The promoters of the project are Medvedev and oligarch Viktor Vekselberg, who remained impassive when Moscow journalists confronted him about allegations of corruption surrounding the expansion of Skolkovo. Löscher praised Russia and talked about "partnership," which, when he pronounces it, sounds like "boardnaship."
Siemens plans to invest €40 million in the new high-tech center. In the past, the company probably would have bribed local officials to secure orders. Today the one-hand-washes-the-other principle is known internally as "localization of value creation." Siemens helps in the industrialization process, which then becomes profitable for Siemens. Everything is legal and clean.
This was still Löscher's mantra, and he embodied it, too -- with Putin, with Merkel and with US President Barack Obama. At home, however, there was growing resentment, because he was paying too little attention to Germany and spending much of his time jetting around the world. To address the problem, Löscher had meetings scheduled in Germany.
The native of Austria's Carinthia region sees himself as a global citizen and has confronted many other challenges before. He studied in Vienna and Hong Kong, and he has worked in Japan, Spain, England and the United States. He is married to a Spanish doctor, and his father-in-law was once the president of FC Barcelona. He only becomes somewhat emotional when the subject is football, his native Austria or his family, and his three children. He doesn't like to talk about them. Who or what is this Peter Löscher?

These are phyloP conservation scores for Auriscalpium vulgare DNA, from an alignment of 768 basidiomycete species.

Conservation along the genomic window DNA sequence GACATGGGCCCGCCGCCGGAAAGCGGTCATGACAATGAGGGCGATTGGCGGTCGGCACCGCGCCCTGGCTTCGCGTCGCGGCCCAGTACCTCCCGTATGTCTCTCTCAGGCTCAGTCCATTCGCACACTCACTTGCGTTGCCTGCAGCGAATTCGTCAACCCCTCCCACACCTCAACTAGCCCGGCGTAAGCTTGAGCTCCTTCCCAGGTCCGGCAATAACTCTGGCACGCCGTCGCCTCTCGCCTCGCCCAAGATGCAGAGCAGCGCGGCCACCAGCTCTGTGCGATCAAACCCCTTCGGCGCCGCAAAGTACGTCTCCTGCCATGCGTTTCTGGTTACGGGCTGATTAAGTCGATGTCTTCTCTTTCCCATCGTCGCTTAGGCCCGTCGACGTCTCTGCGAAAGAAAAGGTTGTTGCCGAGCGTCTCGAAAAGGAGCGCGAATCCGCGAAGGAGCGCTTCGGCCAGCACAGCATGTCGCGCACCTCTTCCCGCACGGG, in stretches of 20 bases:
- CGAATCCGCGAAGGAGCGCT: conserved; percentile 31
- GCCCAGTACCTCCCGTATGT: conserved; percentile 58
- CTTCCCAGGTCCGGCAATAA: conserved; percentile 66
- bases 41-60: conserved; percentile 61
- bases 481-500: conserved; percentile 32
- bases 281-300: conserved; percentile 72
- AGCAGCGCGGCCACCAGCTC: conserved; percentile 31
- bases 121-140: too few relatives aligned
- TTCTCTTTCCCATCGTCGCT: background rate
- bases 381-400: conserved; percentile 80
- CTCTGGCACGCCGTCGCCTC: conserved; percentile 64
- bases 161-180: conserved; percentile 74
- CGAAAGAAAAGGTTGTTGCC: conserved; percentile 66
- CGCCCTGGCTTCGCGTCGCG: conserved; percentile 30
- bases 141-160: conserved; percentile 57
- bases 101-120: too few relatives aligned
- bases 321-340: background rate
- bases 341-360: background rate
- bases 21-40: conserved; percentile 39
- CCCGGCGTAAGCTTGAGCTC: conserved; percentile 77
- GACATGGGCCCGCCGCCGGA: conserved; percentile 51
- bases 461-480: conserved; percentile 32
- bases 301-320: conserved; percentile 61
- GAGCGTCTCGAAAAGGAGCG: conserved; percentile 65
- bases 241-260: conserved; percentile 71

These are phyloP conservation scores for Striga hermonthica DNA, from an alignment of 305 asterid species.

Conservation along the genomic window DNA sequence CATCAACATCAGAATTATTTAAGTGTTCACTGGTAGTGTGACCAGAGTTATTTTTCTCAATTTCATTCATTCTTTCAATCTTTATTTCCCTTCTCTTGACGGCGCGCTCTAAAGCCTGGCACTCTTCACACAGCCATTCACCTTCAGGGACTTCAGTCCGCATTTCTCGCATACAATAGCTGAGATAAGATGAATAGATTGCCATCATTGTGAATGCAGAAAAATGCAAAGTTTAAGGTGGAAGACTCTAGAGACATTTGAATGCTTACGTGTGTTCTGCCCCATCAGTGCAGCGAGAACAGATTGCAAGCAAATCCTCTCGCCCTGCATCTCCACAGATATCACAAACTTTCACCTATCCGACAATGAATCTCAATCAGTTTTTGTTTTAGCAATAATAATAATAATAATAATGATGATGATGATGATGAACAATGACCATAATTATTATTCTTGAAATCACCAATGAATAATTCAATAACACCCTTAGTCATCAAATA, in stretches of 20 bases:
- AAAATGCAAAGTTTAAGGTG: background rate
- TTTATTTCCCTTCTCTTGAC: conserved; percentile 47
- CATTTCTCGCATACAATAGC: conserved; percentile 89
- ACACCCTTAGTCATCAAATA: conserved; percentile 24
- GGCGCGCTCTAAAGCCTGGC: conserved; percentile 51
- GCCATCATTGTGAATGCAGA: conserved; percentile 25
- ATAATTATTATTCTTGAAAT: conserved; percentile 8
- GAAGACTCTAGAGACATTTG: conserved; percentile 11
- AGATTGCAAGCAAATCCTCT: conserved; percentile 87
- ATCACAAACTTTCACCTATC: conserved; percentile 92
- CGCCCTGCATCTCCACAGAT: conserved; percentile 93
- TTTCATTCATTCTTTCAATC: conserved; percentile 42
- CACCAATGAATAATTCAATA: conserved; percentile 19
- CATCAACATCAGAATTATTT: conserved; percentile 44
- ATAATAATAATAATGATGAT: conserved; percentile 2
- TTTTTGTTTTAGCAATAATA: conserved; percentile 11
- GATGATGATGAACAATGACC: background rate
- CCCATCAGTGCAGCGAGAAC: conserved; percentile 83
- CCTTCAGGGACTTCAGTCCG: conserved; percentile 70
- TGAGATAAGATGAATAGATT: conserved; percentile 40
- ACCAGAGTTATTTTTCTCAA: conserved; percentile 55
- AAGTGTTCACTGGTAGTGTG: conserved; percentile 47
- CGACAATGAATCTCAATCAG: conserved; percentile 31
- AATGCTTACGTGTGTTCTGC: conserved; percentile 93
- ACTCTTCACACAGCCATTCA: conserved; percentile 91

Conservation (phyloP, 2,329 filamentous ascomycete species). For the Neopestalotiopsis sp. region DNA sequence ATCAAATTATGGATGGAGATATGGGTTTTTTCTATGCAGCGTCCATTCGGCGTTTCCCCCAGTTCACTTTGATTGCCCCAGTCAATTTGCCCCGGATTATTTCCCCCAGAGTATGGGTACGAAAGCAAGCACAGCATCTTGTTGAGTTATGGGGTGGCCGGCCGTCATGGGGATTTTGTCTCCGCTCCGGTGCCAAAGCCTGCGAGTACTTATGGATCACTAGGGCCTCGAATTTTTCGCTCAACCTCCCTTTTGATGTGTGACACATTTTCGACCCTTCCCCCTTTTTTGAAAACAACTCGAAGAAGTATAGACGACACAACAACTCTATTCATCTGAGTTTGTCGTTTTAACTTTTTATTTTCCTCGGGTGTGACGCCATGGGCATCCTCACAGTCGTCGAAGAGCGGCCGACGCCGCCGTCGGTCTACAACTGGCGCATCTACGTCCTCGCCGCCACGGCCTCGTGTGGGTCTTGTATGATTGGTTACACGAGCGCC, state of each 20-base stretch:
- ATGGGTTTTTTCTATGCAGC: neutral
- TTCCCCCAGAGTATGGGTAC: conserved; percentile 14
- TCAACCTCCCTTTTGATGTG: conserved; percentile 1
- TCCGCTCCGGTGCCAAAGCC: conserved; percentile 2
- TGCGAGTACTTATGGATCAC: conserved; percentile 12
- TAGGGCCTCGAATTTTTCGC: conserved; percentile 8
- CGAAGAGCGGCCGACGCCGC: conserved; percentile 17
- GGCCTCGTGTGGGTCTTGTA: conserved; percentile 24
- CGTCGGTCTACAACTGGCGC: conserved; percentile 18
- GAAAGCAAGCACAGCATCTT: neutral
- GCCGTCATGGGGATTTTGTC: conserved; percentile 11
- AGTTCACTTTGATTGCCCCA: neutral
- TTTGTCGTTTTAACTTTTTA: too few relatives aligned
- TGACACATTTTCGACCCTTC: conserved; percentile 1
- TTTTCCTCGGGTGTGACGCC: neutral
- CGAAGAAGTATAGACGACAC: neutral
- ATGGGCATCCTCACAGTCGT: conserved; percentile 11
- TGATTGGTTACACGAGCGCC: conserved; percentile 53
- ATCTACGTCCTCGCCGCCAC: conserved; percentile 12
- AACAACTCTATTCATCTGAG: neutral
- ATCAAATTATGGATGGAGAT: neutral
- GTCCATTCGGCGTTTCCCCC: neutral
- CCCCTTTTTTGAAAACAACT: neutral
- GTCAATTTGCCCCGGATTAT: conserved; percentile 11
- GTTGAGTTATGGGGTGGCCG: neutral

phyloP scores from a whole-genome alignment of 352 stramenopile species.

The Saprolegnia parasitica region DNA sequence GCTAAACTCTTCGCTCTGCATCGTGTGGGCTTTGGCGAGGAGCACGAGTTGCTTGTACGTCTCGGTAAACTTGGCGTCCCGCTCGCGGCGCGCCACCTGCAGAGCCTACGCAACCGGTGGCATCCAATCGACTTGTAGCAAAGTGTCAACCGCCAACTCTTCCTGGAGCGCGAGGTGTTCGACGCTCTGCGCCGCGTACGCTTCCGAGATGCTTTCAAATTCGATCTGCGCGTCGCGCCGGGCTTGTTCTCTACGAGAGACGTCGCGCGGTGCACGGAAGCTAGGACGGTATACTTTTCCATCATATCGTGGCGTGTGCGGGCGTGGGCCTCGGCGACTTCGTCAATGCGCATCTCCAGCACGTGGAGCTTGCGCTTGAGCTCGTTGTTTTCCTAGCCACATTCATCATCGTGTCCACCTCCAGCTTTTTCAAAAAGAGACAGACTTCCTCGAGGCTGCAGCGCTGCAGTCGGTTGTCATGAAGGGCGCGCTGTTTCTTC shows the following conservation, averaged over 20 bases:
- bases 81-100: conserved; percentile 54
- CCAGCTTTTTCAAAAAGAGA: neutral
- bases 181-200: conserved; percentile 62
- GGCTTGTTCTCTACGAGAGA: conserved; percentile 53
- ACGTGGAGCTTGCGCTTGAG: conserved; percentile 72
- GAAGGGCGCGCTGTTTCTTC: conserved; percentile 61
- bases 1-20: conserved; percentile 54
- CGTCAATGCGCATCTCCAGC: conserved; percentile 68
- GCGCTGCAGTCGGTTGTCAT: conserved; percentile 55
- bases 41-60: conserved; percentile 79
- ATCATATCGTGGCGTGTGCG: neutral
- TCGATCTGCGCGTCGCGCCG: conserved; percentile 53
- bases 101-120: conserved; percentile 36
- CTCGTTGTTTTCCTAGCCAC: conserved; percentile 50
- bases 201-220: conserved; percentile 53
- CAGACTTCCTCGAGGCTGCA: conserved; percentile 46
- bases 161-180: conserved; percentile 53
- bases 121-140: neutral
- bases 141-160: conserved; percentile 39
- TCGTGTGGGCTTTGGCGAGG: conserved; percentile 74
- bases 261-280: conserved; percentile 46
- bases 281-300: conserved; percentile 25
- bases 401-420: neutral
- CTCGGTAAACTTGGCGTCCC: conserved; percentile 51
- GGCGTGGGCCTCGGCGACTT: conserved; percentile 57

"A diplomat -- calm, steadying and precise," says Jürgen Grossmann, a multimillionaire, former head of the electric utility RWE and one of Germany's most entertaining business executives. He took Löscher along to the Mille Miglia Storica classic car rally twice, an adrenaline-charged spectacle. "Peter navigated with incredible precision and calm."
The first time, they crashed a 1928 Lancia Lambda when the engine failed. "I'm the kind of person who, when something like that happens, stomps his foot three times and shouts 'shit!' Peter was so composed that you just had to respect him."
The two men are friends, but they couldn't be more different. "That's exactly what makes friendships interesting," says Grossmann. One is the stiff contemplative type, while the other is a folksy businessman and bon vivant.
Grossmann is always consistently loud and direct. The cosmopolitan Löscher, on the other hand, is adaptable. He is noticeably relaxed during business meetings in the United States, he is structured when in Asia and in Germany he comes across as especially rigid. Is he a chameleon?
But he remains a stranger at one of the most quintessentially German of Siemens events, the Erlangen Bergkirchweih, an annual beer festival in the Bavarian city of Erlangen. It's important to know that although Germany accounts for only 14 percent of Siemens group revenues, Germans still make up a third of the company's global workforce. The Nuremberg-Erlangen metropolitan area is also home to 40,000 Siemens employees, the largest number of Siemens employees in one place. Bergkirchweih is the biggest festival in Erlangen, a 12-day event around the Pentecost holiday. Real Siemens employees used to take the entire 12 days off.